The coronavirus challenged compassion-providing ministries in new ways
Columnists Remarkable Providences
If you've seen a new, excellent movie for kids, Chicken Run, you may have noted the tribute to a terrific film from four decades ago, The Great Escape. In that movie, a captured American World War II pilot played by Steve McQueen repeatedly tries to escape and is sent to the "cooler," an isolation cell. To pass the tedium he repeatedly bounces a baseball off the floor, off the wall, into his glove. The new movie shows a frequently-caught chicken bouncing a cabbage in an isolation pit. It's a nice touch.
The moral behind the repeated attempts in both movies: Don't submit to wrongful authority. The very American refusal to fall into passivity is summed up well when the German prison camp commandant asks McQueen, "Are all American officers as ill-mannered as you are?" He breezily responds, "About 99 percent, yeh."
Recently, however, many Americans have become better-mannered, meekly paying our taxes and expecting a paternalistic government to do most of what should be the work of citizens. In the 1830s, Alexis de Tocqueville was pleasurably astounded to see assertive Americans forming associations to fight poverty and other social ills, rather than waiting for government to act. In recent years, though, we often have been strangled by so much red tape that it's hard to get initiatives started.
Jay Height, a soft-spoken Indianapolis minister, faced that issue three years ago as he looked out from a meeting and watched five drug deals going down at an alley near his church. He had a great idea: Turn the alley into a park. That change, he believed, could help to transform an entire neighborhood, since the alley was a drug dealer's dream-off a main street, but with lots of escape routes should the police come by, and pay phones nearby to supplement the dealers' cell phones. Since only a few street corners are appropriate for dealing, he figured that if the dealers left that perfect spot they might leave the neighborhood entirely.
Mr. Height set about rallying neighborhood support, but soon found that closing the alley was as hard a task as escaping from prison camp. Even though everyone (except the drug dealers) loved the idea, he found that closure would require immense paperwork, including approval from 51 government agencies and private groups. He almost gave up. "I don't have the time or ability to figure out the regulations," Mr. Height said. "I know my neighborhood and the Bible."
Providentially, though, Mr. Height received help from the Front Porch Alliance (FPA), a then-unique group based in City Hall and designed to help faith-based groups and others hurdle government regulations. Mr. Height and local business folks made phone calls and went door to door passing out fliers to get church and civic groups involved. They formed an Old National Road Business Coalition, with the pastor as president. But it was the FPA that then walked Coalition members through the red tape and made sure all the paperwork was in place to close the alley.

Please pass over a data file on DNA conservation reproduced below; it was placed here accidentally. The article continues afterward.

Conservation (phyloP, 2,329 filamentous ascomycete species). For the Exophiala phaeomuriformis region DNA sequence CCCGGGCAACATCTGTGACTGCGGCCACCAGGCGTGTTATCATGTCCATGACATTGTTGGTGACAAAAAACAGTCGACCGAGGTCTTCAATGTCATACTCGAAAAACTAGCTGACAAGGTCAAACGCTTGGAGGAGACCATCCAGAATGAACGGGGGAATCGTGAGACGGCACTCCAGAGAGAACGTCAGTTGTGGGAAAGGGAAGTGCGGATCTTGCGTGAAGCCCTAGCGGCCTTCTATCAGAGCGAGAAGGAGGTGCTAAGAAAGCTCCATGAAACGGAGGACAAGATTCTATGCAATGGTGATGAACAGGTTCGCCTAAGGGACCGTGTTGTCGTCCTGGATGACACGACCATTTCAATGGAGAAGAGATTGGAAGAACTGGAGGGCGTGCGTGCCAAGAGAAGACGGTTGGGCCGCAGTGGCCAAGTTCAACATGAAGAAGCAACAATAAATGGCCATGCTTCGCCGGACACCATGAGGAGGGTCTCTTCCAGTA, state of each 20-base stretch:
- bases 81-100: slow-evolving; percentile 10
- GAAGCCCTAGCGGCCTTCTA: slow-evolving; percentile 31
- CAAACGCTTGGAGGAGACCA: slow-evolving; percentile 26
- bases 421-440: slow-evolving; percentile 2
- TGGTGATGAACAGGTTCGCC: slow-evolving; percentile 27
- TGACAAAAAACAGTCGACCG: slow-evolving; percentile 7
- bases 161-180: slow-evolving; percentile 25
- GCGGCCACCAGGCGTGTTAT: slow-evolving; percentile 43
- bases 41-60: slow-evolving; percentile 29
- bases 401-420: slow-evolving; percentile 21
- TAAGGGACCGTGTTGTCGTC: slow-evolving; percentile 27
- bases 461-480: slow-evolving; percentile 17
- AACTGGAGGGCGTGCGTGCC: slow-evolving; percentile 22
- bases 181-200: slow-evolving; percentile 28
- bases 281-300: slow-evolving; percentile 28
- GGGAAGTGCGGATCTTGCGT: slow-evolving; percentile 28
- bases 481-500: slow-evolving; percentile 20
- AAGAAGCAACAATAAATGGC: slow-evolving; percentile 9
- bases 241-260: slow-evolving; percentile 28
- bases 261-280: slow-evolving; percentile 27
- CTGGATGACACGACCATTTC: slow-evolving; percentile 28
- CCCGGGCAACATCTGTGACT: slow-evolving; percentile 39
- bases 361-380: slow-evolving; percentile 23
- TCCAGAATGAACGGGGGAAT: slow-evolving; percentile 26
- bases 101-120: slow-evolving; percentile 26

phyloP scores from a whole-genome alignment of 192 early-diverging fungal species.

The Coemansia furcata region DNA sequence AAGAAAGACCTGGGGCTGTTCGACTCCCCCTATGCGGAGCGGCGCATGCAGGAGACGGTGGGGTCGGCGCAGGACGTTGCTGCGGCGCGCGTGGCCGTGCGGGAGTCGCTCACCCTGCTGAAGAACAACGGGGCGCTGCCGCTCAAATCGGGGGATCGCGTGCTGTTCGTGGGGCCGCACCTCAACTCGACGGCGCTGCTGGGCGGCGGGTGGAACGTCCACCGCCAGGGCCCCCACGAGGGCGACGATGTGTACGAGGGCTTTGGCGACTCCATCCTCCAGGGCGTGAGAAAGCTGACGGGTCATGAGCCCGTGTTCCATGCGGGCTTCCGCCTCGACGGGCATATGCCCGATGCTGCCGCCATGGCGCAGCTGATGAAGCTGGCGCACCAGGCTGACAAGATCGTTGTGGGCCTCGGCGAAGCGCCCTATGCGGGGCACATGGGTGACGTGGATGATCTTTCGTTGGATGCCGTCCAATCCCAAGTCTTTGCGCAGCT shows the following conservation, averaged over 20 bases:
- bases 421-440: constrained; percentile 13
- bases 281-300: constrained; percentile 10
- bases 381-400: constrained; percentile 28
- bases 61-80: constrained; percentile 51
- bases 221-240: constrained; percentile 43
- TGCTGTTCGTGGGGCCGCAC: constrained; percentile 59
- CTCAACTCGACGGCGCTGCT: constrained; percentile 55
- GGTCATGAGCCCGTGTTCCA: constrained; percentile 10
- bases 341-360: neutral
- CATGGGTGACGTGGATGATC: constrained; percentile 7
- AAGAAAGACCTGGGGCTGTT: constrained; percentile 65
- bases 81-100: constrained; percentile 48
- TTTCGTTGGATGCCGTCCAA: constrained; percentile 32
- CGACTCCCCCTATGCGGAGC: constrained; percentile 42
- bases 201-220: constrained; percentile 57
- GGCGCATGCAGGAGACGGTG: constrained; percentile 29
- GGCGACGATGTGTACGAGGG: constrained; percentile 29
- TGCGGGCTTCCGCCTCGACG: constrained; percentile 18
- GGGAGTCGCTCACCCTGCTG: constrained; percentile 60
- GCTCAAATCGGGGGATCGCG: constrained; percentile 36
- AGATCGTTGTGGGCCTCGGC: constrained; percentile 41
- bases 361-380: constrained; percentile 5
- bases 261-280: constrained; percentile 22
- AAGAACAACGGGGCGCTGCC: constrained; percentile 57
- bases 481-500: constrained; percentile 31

Soon the papers were all signed, sealed, and delivered, and Public Works department workers came to jackhammer the concrete and haul it away. Then volunteers from Youth for Christ and Keep Indianapolis Beautiful quickly laid down trucked-in topsoil, shrubs, mulch, and 20 nursery-raised pear trees. Two years ago, in August, 1998, the park that had been an alley opened, at a cost of $900 of donated funds. "When we work together, we can turn the tide," Mr. Height proclaimed. "This is our neighborhood. It's not the crack dealers' neighborhood."
That turned out to be the case. Drug dealers did leave the neighborhood, for there were no "good" business locations nearby. The alley closure created momentum for more progress. Police set up bicycle patrols, rousted prostitutes in the area, and ran stings to nab male customers. Crime in the neighborhood declined. When neighborhood leaders complained that a local bar was accepting food stamps for alcohol, with hungry children often left at home, police and other agencies worked to have the owner charged with welfare fraud.
Jay Height kept pushing, with help from the FPA's bureaucracy-busters. When the local power company donated a small piece of land that it owned in back of Mr. Height's church, and the church wanted to put in playgrounds, "The FPA held my hand, took me through the process, filled out the paperwork-a huge task-and helped me through two hearings." So a government group did good by promoting the general welfare, but letting citizens take the initiative.